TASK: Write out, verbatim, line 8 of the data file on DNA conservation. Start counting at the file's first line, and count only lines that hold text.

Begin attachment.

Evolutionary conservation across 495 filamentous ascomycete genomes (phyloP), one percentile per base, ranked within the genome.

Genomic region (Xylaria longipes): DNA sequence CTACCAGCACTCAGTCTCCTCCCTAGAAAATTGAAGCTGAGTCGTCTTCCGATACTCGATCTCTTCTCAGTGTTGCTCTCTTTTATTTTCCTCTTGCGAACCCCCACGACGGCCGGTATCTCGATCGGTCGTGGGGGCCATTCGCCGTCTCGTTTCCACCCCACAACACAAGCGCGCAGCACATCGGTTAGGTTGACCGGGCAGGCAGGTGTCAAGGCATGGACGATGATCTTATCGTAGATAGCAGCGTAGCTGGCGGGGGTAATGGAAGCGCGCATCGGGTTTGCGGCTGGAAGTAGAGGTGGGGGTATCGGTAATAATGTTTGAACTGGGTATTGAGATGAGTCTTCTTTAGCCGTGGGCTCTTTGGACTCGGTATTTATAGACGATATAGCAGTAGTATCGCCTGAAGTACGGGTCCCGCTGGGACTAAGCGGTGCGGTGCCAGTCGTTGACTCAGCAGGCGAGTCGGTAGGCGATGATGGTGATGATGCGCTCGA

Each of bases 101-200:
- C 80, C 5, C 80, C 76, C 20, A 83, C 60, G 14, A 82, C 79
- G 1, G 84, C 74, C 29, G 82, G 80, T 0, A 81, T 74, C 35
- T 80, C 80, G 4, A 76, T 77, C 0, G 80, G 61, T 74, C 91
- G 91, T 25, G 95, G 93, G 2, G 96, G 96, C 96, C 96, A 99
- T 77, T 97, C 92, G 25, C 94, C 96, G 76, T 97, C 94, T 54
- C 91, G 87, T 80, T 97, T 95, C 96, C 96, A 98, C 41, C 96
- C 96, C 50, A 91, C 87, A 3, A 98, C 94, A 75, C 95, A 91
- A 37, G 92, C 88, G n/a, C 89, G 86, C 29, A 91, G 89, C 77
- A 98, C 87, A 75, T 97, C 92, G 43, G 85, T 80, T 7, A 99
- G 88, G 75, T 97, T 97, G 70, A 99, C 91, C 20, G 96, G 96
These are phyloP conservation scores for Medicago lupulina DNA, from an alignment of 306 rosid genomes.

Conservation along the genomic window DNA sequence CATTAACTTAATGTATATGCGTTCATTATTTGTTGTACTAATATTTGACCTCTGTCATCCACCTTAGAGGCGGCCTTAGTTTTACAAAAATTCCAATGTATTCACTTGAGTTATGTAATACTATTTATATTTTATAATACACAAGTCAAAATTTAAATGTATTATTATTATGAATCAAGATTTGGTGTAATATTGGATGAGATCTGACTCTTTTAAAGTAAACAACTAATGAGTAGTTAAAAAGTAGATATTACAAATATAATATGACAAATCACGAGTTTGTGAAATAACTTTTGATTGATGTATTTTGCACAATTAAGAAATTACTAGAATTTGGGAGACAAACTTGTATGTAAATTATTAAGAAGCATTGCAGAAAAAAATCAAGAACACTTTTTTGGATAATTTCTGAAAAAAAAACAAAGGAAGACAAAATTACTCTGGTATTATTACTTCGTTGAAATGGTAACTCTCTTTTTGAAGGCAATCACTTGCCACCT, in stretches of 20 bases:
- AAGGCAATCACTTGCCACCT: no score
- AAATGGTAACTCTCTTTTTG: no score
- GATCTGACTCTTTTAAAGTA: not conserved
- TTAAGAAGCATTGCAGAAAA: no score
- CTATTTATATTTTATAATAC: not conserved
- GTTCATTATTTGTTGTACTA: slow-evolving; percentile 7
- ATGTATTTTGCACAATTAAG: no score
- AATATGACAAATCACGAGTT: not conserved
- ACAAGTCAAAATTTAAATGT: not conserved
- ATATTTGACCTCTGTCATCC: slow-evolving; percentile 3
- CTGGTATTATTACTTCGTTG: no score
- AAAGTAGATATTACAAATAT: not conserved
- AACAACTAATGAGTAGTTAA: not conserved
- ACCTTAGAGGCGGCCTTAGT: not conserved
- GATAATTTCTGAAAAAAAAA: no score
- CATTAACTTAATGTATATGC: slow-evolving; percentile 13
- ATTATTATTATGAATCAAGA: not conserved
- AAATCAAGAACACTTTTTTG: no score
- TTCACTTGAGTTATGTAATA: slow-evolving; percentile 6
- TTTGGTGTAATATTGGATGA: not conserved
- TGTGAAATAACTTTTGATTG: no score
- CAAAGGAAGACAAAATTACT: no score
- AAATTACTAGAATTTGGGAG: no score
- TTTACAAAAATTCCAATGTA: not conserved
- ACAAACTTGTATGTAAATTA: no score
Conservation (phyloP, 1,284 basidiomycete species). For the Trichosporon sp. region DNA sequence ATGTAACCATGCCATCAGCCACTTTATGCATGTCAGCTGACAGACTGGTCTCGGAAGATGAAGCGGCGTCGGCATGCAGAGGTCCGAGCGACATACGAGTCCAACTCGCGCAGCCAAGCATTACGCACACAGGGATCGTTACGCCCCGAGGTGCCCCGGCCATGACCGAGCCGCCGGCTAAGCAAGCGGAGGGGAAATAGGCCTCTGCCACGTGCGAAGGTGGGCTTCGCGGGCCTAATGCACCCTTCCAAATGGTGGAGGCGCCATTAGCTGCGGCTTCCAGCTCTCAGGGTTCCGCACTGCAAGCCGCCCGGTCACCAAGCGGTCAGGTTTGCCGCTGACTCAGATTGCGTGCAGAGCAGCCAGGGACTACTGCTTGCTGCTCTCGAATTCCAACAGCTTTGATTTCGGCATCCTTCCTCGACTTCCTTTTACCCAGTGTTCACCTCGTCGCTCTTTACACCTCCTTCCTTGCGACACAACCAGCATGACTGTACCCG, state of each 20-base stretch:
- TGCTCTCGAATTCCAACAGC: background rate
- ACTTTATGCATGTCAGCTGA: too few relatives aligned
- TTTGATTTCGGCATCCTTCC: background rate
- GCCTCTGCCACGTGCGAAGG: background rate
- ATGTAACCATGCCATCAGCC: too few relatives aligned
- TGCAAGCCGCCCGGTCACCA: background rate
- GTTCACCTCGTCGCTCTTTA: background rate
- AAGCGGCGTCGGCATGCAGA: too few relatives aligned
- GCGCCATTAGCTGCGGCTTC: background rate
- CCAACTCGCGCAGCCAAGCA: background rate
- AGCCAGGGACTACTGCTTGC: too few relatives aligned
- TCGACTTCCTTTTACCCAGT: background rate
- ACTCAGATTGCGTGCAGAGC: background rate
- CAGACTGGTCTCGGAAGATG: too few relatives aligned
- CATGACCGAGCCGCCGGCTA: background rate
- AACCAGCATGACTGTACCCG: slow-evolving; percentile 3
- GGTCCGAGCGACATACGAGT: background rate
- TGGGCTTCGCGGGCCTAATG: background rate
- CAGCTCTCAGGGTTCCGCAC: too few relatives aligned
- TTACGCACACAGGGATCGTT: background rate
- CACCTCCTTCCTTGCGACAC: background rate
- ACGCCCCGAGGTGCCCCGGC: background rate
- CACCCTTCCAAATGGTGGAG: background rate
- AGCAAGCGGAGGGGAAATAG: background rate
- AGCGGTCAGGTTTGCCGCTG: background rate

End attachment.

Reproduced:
- T 77, T 97, C 92, G 25, C 94, C 96, G 76, T 97, C 94, T 54